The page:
MONDAY, May 14, 2012 (HealthDay News) -- In a finding that seems counterintuitive, a new study revealed that people with chronic obstructive pulmonary disease (COPD) were more likely to die after receiving comprehensive education and self-management tools.
"The comprehensive care management program was associated with unanticipated excess mortality," wrote study authors Dr. Vincent Fan, of the Veterans Affairs Puget Sound Health Care System in Seattle, and colleagues. They added that this finding differed significantly from previous studies done on self-management in COPD. And, the program used in the study also failed to decrease COPD-related hospitalizations.
The results are published in the May 15 online issue of the Annals of Internal Medicine.
COPD refers to either emphysema or chronic bronchitis. These progressive lung diseases are usually caused by cigarette smoking, and make it harder and harder to breathe as they get worse. COPD causes the production of mucus, which leads to coughing, shortness of breath and wheezing, according to the U.S. National Heart, Lung, and Blood Institute. Symptoms can get worse very quickly, particularly after an infection, and these disease exacerbations (flare-ups) often result in the need to be hospitalized, according to background information in the journal.
Findings from several previous studies suggested that educating COPD patients and helping them design emergency plans could help reduce the number of hospitalizations.
The current study included 426 people being treated for COPD at one of 20 Veterans Affairs hospital-based outpatient clinics. The study volunteers were almost all male (about 97 percent), and about nine of 10 were white. About half were married, and most had graduated from high school and attended some college or vocational school. Just under 30 percent were still smoking.
The intervention group had 209 people, while the usual-care group had 217.
The study intervention consisted of four individual 90-minute weekly educational sessions. These sessions included an assessment of that person's COPD, including their current medications and what triggered exacerbations for them. Participants received a written, individualized action plan that included the steps they needed to take when their COPD flared up. They were taught how to recognize the symptoms of a flare, and they were given daily COPD management advice. They were also given prescriptions for prednisone (a steroid anti-inflammatory medication) and an antibiotic.
Case managers were available every day to answer any questions by phone. The study volunteers were instructed to call in if they had to initiate treatment based on their written plan. Researchers also called to check in on the volunteers every two months.
The one-year incidence of COPD hospitalizations was 27 percent in the intervention group and 24 percent in the usual-care group. Twenty-eight people died in the intervention group versus 10 people in the usual-care group -- a three times higher risk of death, according to the study.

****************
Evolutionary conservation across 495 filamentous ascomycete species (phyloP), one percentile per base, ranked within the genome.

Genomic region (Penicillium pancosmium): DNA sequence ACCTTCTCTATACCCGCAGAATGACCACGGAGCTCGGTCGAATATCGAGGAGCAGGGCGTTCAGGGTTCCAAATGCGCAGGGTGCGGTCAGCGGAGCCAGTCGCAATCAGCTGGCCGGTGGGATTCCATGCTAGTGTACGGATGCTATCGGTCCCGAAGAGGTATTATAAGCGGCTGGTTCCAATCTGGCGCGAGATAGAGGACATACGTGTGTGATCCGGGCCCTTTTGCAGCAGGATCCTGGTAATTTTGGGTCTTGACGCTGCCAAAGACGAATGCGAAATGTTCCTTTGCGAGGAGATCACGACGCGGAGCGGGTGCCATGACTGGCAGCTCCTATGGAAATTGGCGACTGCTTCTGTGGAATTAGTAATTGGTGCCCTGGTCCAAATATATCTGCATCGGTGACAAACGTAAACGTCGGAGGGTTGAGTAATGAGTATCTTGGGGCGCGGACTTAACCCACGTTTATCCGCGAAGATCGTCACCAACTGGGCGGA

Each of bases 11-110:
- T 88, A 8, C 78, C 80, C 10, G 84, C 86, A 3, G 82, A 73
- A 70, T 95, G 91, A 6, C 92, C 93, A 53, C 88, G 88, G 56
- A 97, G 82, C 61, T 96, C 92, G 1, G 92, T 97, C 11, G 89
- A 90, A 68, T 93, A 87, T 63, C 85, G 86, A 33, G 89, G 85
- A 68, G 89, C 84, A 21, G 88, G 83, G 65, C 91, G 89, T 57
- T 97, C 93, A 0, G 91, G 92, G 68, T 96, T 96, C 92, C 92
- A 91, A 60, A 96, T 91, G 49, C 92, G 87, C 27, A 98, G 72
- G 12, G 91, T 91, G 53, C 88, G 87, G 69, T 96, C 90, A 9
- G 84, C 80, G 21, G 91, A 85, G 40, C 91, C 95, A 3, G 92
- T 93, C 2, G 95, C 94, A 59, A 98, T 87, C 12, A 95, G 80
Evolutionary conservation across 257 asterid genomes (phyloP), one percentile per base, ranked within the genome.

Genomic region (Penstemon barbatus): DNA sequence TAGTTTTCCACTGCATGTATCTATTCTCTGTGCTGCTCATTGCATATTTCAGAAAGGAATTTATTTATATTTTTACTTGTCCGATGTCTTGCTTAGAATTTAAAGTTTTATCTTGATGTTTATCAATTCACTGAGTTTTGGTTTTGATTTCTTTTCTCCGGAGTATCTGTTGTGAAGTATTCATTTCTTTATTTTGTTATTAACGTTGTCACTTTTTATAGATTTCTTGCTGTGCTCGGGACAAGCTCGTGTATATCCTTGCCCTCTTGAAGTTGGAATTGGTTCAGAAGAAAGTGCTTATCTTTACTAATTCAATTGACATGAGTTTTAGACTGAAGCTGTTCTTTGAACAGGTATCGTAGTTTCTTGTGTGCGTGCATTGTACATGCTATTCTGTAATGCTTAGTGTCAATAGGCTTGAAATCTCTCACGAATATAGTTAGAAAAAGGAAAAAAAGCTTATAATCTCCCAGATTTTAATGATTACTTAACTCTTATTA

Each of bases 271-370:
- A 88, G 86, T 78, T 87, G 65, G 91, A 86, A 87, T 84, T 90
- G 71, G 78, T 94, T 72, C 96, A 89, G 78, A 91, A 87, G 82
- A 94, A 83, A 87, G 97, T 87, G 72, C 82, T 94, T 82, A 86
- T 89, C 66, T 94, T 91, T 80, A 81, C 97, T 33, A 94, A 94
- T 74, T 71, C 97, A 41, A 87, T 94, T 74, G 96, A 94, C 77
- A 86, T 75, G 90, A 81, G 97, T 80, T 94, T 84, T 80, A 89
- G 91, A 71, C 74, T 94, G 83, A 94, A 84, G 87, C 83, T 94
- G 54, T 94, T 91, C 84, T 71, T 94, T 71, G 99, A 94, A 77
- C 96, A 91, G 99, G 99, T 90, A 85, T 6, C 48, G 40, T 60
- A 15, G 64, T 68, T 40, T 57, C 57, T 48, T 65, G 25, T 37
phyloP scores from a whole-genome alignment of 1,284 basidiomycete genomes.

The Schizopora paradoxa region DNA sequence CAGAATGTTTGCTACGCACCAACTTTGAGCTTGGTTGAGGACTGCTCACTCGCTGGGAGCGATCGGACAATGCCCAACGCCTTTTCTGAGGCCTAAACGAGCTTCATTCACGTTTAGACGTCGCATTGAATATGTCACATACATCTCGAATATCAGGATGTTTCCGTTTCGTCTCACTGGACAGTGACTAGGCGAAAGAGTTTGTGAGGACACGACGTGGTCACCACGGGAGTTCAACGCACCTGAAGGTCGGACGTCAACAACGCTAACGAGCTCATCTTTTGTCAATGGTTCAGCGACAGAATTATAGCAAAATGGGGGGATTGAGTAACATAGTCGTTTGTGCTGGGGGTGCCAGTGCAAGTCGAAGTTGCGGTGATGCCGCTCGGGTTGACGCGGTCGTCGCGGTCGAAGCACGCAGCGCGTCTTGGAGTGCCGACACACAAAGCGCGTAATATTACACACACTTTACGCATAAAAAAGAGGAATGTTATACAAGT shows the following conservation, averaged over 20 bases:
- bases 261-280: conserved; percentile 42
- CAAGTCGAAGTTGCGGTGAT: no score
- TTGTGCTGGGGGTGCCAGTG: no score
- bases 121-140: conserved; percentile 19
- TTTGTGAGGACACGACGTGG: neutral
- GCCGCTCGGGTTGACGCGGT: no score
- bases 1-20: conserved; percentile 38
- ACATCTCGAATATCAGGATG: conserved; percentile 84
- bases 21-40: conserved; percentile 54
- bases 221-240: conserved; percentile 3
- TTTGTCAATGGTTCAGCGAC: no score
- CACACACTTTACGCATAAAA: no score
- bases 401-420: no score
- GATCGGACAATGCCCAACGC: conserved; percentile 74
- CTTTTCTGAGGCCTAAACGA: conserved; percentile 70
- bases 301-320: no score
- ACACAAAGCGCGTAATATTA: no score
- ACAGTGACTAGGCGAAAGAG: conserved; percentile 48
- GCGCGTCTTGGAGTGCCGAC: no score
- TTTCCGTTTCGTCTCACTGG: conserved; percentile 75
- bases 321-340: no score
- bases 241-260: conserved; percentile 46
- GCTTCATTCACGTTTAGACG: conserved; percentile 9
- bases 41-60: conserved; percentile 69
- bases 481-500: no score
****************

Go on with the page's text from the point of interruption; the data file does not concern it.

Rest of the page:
Due to safety concerns, the trial was stopped early. The researchers don't know why extra education and self-management would lead to an increased risk of death, however.
"I'm not convinced that the intervention increased the risk of death. It certainly was not expected, and other studies that have looked at COPD and other diseases have found that people do well with these types of interventions," said Dr. Jonathan Whiteson, director of cardiopulmonary rehabilitation at NYU Langone Medical Center in New York City.
"If you flip a coin, the odds are 50-50 that you'll get heads. But, if you flip the coin 20 times, you might only get heads a few times. But, if you keep flipping the coin, it will eventually even out. That could be what was going on here. If they hadn't stopped the study, it might have equaled out a little more," Whiteson said.
He noted that because the study was predominantly in white males, it's difficult to extrapolate these findings to other populations.
Dr. Thomas Aldrich, a pulmonologist at Montefiore Medical Center in New York City, said, "It's really hard to imagine how this program could be so toxic, and it's hard to explain why it happened."
Aldrich said similar self-management programs like this have had good results in people with asthma. But, it's possible that there's an inherent difference in people with COPD, he noted. "Most people with COPD smoked, despite repeated health care warnings, so they've already demonstrated that they're not necessarily strongly influenced by health care advice, and maybe that's part of the problem," Aldrich said.
Dr. Len Horovitz, an internist and pulmonologist at Lenox Hill Hospital in New York City, agreed that patient differences may have played a role in this study's surprising findings. But he believes that an individual's threshold for reporting symptoms may be what's at play here.
"The threshold at which a patient will report symptoms, even when coached, is going to be quite variable. A patient might feel that their symptoms aren't much worse, although a lung function test would tell us they are. There's a lot of fear and denial for patients. And, it's hard for a doctor to know ahead of time how stoic a patient is," Horovitz said.
And, the problem with COPD is that symptoms can get worse very quickly.
"When in doubt, report your symptoms to your doctor. Because COPD is chronic, you learn to live with a lot of the symptoms," Horovitz said.
Whiteson agreed: "Come to me -- let me interpret what the symptoms mean. People with COPD can get very sick very quickly. We don't want you to wait even a day," he said.
Learn more about chronic obstructive pulmonary disease from the U.S. National Heart, Lung, and Blood Institute.